Respondents also challenged a letter appellant submitted from former Minnesota Twins player, Juan Berenguer, stating that he had witnessed John Doe driving over appellant’s feet during a visitation exchange. Respondents claim this letter is fraudulent because it was from a “prominent baseball player,” the signature on the letter was identical to an autographed baseball card found on the internet, and this submission was indicative of appellant’s “mental illness.” But appellant’s counsel stated that the letter was not a fraud: Berenguer is appellant’s cousin and had accompanied appellant to his attorney’s office. Respondents did not rebut appellant’s explanation.
The contact agreement contained four contingencies that if appellant did not comply with them it “may be grounds for termination” of the agreement. Appellant had submitted a letter to the district court stating that he had followed the required contingencies. This letter was not mentioned at the hearing. The district court’s conclusions that appellant had violated the contingencies are not supported by the evidence.
The contact agreement stated that appellant’s contact with the child “is contingent upon him abstaining from the use of alcohol or any other mood altering substances twenty-four hours prior to, and during visits with the minor child.” Respondents alleged appellant had sounded intoxicated in a voice mail message, but did not refer to any alcohol use surrounding visits with the child. The contact agreement also specified that appellant “agrees to be subject to random breath analysis for the use of alcohol.” Respondents did not allege any request had been denied. In the contact agreement appellant agreed if he moved to allow the adoptive parents “to inspect and approve that the new environment is healthy and stable for the visits.” Again, respondents did not allege any request had been denied. In the contact agreement appellant “agree[d] that he will continue to attend substance abuse support group meetings as recommended by his sponsor.” Respondents alleged in their affidavit that he had not attended meetings, but did not explain how they possessed this knowledge given their limited contact with appellant under the terms of the agreement. Appellant claimed in his letter, disregarded by the district court, that he had been regularly attending meetings.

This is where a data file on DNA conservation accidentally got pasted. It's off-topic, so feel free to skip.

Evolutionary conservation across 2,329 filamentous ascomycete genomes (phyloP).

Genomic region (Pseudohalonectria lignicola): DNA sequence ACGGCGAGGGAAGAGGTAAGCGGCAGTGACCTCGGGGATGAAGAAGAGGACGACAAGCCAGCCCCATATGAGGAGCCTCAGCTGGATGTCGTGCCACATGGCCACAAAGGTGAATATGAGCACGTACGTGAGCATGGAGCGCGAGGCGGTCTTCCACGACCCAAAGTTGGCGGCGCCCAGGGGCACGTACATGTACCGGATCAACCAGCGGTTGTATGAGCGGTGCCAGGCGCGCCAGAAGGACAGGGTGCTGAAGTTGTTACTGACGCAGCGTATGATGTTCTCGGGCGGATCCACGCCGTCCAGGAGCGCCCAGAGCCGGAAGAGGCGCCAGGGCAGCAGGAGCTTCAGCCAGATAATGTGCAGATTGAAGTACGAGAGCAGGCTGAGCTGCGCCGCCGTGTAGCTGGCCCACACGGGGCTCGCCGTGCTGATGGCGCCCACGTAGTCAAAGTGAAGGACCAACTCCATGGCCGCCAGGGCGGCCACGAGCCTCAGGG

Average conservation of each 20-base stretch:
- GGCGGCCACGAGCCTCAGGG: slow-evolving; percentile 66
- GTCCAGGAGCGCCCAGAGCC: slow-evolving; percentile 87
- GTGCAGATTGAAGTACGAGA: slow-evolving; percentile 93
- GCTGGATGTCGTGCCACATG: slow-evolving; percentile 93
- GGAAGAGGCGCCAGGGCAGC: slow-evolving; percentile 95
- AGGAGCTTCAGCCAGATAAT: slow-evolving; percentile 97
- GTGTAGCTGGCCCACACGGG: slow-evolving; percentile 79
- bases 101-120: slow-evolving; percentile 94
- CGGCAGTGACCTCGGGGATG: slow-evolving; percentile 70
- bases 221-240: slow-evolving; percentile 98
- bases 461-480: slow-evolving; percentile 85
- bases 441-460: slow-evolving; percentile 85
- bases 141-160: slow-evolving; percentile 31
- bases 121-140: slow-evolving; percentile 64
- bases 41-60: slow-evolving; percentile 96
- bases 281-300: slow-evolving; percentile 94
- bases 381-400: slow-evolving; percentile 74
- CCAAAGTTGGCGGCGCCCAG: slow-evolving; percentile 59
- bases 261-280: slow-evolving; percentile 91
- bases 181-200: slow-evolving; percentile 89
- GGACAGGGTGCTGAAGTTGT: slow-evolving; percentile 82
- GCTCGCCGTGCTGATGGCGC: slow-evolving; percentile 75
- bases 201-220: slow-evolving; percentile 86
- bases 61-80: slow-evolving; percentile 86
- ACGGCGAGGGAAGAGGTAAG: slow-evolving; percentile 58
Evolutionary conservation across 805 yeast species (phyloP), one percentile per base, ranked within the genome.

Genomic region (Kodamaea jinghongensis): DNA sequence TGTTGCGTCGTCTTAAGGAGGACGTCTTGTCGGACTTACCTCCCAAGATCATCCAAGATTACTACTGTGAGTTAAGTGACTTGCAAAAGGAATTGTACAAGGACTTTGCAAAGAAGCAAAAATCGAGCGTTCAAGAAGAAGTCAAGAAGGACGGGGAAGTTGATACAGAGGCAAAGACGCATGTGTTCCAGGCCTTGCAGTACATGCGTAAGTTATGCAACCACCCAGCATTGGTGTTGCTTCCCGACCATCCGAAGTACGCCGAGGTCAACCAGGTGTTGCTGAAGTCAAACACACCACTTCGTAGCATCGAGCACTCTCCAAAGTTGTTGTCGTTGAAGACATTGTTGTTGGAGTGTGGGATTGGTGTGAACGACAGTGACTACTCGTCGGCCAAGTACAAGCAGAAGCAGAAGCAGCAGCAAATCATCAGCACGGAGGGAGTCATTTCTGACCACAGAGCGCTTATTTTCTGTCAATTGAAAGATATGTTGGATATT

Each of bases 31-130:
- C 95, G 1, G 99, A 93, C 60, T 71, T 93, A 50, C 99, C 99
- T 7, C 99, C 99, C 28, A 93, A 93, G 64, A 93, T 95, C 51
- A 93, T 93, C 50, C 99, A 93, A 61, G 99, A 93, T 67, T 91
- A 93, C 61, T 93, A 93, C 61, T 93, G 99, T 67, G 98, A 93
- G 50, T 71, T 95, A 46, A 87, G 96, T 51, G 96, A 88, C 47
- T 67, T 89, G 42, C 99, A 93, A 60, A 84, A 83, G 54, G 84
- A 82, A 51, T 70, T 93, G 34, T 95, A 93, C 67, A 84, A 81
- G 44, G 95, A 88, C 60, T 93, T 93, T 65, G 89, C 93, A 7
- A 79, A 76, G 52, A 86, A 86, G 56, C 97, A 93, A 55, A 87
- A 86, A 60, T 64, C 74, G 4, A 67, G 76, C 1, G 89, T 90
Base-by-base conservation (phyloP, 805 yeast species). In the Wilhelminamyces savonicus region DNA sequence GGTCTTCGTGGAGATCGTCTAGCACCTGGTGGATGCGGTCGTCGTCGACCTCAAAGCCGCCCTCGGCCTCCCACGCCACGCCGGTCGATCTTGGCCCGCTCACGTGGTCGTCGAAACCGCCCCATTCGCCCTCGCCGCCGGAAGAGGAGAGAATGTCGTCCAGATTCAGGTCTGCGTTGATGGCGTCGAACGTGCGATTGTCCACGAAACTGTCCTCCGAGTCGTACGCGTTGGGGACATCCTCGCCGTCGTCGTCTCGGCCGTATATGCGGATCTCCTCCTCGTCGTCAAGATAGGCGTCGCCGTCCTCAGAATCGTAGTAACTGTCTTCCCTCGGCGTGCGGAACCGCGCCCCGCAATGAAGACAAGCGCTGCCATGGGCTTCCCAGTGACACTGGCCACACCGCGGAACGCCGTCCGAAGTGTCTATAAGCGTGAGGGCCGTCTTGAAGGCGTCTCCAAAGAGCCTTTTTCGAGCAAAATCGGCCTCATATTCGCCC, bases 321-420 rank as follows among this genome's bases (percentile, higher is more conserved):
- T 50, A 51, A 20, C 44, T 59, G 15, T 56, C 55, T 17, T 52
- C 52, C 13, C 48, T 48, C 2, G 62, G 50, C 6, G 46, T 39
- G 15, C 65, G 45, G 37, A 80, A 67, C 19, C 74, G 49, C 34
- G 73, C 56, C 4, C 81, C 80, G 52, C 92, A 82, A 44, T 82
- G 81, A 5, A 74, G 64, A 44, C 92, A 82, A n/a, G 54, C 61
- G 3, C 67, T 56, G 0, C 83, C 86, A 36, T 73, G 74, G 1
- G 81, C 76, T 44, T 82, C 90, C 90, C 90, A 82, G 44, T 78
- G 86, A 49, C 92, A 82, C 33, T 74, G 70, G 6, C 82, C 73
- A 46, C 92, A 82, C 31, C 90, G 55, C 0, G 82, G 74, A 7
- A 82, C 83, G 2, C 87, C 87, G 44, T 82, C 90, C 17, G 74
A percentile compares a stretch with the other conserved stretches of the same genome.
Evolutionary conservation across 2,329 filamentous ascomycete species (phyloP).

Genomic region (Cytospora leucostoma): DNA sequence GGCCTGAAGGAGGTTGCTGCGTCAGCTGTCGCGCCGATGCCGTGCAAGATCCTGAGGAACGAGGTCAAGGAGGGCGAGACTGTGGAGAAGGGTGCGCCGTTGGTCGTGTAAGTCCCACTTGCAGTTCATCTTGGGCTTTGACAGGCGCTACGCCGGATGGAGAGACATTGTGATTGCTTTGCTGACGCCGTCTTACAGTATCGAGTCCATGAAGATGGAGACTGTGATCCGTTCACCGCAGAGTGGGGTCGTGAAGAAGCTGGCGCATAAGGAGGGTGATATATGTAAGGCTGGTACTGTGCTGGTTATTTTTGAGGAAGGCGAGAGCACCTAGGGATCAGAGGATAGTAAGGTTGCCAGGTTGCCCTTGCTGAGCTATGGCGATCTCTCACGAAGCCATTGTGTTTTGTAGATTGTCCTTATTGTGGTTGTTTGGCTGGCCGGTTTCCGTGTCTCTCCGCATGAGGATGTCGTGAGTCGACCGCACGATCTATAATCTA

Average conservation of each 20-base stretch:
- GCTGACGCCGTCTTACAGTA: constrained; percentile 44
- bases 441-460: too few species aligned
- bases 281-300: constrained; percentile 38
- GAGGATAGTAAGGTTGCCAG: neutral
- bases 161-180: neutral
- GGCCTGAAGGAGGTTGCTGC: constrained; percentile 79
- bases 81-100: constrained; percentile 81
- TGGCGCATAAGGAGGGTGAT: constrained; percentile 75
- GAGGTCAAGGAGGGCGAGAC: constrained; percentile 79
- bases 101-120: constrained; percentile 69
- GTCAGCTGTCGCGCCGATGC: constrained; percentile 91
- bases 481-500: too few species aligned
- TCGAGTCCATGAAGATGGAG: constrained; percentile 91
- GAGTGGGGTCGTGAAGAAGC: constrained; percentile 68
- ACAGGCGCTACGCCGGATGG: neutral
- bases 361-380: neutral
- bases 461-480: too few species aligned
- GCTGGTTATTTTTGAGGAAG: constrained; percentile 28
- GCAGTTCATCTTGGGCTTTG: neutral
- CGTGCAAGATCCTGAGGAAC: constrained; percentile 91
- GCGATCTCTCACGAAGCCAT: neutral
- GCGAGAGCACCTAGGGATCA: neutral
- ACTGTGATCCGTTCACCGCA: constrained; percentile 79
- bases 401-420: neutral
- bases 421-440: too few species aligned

In the contact agreement appellant agreed to “attend an adoption class or adoption counseling in order to learn more about the process of adoption.” The adoptive parents’ motion alleged appellant had not fulfilled this requirement. However, unlike the contingencies discussed above, the contact agreement did not provide that a deficiency in this area would be grounds for terminating the contact agreement. And the agreement did not specify when these classes or counseling must be completed. Respondents did not allege appellant was not still planning to receive this education. The district court erred in concluding this contingency had been violated.